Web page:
Friday, 5 August 2016

Article published in Manchester Evening News 5 August 2016


MUSIC has long been a part of the life of St Ann’s Church in city centre Manchester, and on August 9 there’s a visit from Spanish pianist Maite Aguirre, assistant conductor at Grange Park Opera and director of the Academia de Musica in London.
Her programme at St Ann’s includes music by Granados, Ginastera and Ernesto Lecuona.

I talked to Simon Passmore, St Ann’s director of music, and his colleague, James Hume, who are responsible for the concert programme there – including not just the long-established Tuesday lunchtime organ recitals, and regular piano and chamber music recitals provided by the Royal Northern College of Music, but also performances on Tuesday evenings, Saturday lunchtime and evening concerts, and other events.

The free organ recitals were a feature of the music directorship of the late Ronald Frost, who gave over 1,000 of them, and Simon Passmore is continuing that tradition – currently working through the entire organ works of J S Bach, alongside other music.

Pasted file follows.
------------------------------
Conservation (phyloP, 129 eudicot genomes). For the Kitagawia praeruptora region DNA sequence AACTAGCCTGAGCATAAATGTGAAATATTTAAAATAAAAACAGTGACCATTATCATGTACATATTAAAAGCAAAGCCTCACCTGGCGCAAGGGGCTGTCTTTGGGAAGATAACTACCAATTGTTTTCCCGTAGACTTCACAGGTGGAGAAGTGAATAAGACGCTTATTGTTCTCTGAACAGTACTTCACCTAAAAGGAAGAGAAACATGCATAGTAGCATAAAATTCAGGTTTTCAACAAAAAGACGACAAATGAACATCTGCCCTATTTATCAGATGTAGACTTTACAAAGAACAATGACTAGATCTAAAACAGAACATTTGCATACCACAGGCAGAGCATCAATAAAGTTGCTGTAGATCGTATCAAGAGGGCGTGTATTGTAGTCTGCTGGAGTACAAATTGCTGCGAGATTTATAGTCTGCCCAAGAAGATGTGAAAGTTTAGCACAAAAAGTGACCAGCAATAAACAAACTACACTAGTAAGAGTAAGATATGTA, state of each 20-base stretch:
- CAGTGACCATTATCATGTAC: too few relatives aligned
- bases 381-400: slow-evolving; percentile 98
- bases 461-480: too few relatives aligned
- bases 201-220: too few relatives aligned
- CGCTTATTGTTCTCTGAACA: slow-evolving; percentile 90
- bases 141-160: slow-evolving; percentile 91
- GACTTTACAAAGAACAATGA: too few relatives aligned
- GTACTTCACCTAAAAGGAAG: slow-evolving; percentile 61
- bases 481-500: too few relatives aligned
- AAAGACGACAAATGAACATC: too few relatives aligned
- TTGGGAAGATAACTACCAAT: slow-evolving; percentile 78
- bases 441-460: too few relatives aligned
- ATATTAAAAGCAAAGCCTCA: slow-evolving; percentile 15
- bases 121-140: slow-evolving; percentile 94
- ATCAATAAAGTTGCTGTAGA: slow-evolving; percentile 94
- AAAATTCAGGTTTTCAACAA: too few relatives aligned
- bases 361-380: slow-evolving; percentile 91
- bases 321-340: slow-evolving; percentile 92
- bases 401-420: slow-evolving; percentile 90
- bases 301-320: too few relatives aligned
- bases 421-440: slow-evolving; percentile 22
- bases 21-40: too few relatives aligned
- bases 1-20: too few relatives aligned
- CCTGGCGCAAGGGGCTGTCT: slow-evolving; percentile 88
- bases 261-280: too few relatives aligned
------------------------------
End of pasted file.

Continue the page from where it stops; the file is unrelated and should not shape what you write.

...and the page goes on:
Concerts by guest performers have been promoted for around two decades at St Ann’s: recent ones have included performances by the Pleyel Ensemble, Manchester Chorale, guitarist Frederick Lawton and organist Jonathan Scott.

Simon Passmore, who took up his post a year ago after being organ scholar, said: “James and I decided it was now time to have tickets, print brochures and make St Ann’s a proper concert venue.

“We produced a brochure listing everything. Our audience is mainly older people, but in term time there are a lot of students, too, and they get special prices just like at the Hallé and BBC Philharmonic.”

James Hume (who became the assistant music director in 2010) added: “As a venue St Ann’s is pretty wonderful. The organ is one of the best in the north west, and we have a Steinway B grand piano on loan from the RNCM.”

Their programme for autumn and winter includes the Gravity Percussion Duo (October 11), the RNCM Jazz Collective (November 15), and Handel’s Messiah (on December 3), with a chorus based on the church choir and soloists and orchestra mainly from recent RNCM graduates. That’s conducted by Simon – who points out that St Ann’s, as a setting, is probably the only remaining church in Manchester built during Handel’s lifetime. It even has some stops in the organ with pipes in them from the period, too!


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